Do You Snore? You May Have Sleep Apnea.

Updated: Jul 11


If you share a bed with someone who snores, chances are you’ve spent plenty of time trying to figure out ways to get your partner to stop this annoying bodily function that keeps you awake. Perhaps you’ve tried buying them special pillows, maybe you’ve tried nose strips, or possibly you just end up nudging and kicking them in the middle of the night and pray that stops the problem. Usually, snoring is nothing to be worried about and is not related to an underlying problem. However, if the snoring occurs along with certain other problematic symptoms, you or your partner may suffer from sleep apnea.


Sleep apnea is a common but serious sleep disorder that can occur when a person’s breathing is interrupted during sleep. Sleep apnea can sound just like regular snoring, which makes it difficult to diagnose, but if someone is suffering some sleep apnea, their upper airway is repeatedly being blocked, which either reduces or completely stops the airflow from entering the body. So, what may sound like normal snoring could be your partner trying to catch their breath and get oxygen into their system.


There are Two Main Types of Sleep Apnea


The more common type is called Obstructive Sleep Apnea (OSA). OSA is caused by a blockage in the airway, usually in the form of soft tissue in the back of the throat collapsing during sleep. The second type, called Central Sleep Apnea, is less common, and more dangerous. In this case, the airway isn’t blocked. Instead, the brain simply fails to send a signal to the muscles to breathe. If left untreated, a person can potentially stop breathing hundreds of times throughout the night, which could result in the brain and the rest of the body not receiving enough oxygen. This explains why sleep apnea left untreated can increase the risk of high blood pressure, heart attack, stroke, obesity, and diabetes.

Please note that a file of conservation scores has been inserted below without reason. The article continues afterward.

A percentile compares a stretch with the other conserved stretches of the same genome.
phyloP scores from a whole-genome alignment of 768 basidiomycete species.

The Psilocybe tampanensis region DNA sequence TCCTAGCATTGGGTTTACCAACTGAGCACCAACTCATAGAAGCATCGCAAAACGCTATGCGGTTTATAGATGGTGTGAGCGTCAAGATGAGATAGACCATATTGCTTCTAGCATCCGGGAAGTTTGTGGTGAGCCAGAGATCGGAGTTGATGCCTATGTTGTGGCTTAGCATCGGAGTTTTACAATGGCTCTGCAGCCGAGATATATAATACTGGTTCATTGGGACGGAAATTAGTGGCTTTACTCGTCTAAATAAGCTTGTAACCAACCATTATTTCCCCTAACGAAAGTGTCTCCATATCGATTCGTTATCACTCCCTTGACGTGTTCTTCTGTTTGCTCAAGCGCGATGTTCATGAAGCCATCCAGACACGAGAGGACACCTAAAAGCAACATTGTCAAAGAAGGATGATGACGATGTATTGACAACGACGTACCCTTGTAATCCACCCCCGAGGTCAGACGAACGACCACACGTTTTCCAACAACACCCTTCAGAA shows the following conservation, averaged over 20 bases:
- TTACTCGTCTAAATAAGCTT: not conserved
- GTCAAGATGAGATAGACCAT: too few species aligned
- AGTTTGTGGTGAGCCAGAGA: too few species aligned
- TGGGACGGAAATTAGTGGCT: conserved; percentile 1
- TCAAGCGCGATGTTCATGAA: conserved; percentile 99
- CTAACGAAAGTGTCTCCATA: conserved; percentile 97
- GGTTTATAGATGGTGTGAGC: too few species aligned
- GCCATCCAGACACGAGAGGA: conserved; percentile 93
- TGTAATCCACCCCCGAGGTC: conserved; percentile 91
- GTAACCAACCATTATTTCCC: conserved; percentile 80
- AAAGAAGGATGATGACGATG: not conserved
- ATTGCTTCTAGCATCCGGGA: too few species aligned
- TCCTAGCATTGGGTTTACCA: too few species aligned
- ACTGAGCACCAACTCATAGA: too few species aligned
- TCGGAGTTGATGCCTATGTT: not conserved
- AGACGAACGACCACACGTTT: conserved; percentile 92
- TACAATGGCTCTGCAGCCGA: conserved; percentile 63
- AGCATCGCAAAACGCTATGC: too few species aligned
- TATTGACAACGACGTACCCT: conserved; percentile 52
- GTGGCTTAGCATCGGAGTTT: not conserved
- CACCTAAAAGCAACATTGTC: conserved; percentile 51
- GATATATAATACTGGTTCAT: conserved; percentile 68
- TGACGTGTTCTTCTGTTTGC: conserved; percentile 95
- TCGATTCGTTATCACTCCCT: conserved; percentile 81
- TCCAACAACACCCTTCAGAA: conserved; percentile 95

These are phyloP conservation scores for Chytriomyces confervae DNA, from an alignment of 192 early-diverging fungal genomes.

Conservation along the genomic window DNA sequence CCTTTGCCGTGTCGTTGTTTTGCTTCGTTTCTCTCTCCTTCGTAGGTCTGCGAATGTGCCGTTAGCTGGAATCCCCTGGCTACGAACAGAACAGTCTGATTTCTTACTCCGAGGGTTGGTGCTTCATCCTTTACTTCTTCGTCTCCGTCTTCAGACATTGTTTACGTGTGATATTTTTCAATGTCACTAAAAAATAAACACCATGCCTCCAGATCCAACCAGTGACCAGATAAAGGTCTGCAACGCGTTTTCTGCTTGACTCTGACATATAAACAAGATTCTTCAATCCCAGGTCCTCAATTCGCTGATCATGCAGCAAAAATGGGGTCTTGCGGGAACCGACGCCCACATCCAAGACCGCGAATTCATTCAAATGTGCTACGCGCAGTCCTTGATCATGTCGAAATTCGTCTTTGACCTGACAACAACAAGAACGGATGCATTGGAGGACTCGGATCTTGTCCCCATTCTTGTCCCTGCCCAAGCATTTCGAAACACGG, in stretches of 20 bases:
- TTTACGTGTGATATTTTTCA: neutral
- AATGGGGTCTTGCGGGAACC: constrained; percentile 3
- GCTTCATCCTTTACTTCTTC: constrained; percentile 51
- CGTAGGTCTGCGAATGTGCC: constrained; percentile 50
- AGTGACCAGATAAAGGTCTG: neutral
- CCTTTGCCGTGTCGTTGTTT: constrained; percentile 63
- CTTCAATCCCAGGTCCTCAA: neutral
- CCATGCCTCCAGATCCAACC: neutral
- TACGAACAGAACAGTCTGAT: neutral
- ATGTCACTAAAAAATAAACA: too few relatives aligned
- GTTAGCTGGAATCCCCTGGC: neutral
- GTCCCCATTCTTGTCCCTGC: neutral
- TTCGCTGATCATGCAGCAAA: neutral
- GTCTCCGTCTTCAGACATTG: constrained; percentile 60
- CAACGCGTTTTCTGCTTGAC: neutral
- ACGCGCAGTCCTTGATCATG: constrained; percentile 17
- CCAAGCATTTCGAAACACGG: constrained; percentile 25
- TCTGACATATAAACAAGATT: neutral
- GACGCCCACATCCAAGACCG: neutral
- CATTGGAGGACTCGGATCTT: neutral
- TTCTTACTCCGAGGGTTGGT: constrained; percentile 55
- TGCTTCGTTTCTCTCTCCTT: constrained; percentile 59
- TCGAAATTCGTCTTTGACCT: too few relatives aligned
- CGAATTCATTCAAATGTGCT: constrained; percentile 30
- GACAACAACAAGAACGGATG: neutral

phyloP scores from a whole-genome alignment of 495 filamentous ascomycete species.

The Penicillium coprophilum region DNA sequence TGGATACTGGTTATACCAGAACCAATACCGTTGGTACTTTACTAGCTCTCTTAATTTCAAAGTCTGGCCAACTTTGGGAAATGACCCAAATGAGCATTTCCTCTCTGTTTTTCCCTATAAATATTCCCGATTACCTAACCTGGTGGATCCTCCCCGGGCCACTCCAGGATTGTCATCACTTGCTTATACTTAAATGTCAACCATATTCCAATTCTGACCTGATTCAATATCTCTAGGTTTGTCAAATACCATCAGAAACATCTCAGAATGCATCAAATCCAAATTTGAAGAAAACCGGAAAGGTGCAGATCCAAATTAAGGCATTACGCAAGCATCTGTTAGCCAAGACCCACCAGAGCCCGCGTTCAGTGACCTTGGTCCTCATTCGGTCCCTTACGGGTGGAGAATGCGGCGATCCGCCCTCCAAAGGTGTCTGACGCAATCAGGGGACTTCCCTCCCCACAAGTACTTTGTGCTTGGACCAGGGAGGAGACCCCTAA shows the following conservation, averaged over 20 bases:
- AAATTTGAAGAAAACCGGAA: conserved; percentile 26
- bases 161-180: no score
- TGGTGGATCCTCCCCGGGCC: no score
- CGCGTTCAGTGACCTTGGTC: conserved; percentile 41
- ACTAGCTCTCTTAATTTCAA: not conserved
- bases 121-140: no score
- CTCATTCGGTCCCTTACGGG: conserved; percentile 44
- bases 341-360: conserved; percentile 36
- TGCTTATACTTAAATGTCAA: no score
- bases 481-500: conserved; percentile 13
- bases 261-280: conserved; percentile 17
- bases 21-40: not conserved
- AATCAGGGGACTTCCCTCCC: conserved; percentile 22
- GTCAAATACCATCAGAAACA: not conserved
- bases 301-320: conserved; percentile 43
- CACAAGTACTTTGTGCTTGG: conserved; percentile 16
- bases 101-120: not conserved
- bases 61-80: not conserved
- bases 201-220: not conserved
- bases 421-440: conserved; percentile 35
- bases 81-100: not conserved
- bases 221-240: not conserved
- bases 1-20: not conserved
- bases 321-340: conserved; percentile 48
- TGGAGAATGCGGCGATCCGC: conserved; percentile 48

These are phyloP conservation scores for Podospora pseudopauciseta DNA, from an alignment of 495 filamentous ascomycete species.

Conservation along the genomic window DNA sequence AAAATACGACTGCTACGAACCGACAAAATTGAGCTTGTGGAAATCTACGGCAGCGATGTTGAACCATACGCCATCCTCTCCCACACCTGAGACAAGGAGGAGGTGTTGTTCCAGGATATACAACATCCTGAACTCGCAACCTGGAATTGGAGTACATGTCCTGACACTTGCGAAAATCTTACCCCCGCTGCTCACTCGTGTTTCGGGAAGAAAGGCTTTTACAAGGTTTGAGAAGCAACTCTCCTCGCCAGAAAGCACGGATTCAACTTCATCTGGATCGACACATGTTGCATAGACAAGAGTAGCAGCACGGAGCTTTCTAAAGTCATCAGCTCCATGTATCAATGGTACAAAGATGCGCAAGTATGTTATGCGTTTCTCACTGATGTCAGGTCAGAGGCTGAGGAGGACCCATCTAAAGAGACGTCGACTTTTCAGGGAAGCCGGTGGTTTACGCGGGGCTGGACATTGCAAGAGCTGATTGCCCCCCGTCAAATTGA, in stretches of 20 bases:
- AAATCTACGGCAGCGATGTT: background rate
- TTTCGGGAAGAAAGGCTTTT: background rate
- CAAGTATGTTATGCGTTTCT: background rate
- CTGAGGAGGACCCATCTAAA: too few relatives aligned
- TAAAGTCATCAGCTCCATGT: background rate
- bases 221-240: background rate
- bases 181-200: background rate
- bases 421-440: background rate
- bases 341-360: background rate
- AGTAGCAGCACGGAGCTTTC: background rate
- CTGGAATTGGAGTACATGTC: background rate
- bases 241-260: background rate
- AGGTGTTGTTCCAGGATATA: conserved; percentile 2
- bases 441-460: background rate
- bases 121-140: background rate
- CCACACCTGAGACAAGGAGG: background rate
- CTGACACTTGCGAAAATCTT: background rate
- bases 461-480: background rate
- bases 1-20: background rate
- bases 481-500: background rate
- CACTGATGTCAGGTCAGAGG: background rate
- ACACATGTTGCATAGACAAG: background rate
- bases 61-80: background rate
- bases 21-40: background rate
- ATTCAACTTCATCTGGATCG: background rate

Sleep Apnea Treatment Options


Thankfully, treatment is available for this potentially life-threatening disorder. Diagnosing sleep apnea can be difficult, so it is imperative to see an experienced Ear, Nose and Throat Specialist if you think you or your partner may be suffering from sleep apnea. Most sufferers of sleep apnea have no idea that they are even having breathing problems while they sleep. Some signs and symptoms of sleep apnea include loud snoring, choking sounds or gasping for breath during sleep. If a person suffers from sleep apnea, their bodies wake up periodically throughout the night when trying to catch their breath, and therefore they are usually very tired the following day. This exhaustion can increase the chance of having work-related or driving accidents.


At ENT Specialists, we provide our patients with comprehensive snoring and sleep disorder evaluations, which include sleep position modification, oral appliance therapy, diagnostic and therapeutic sleep testing, and if needed, CPAP (Positive Airway Therapy) or surgical therapy. If you or a loved one is having trouble breathing, please make an appointment with us for an evaluation.


#SleepApnea

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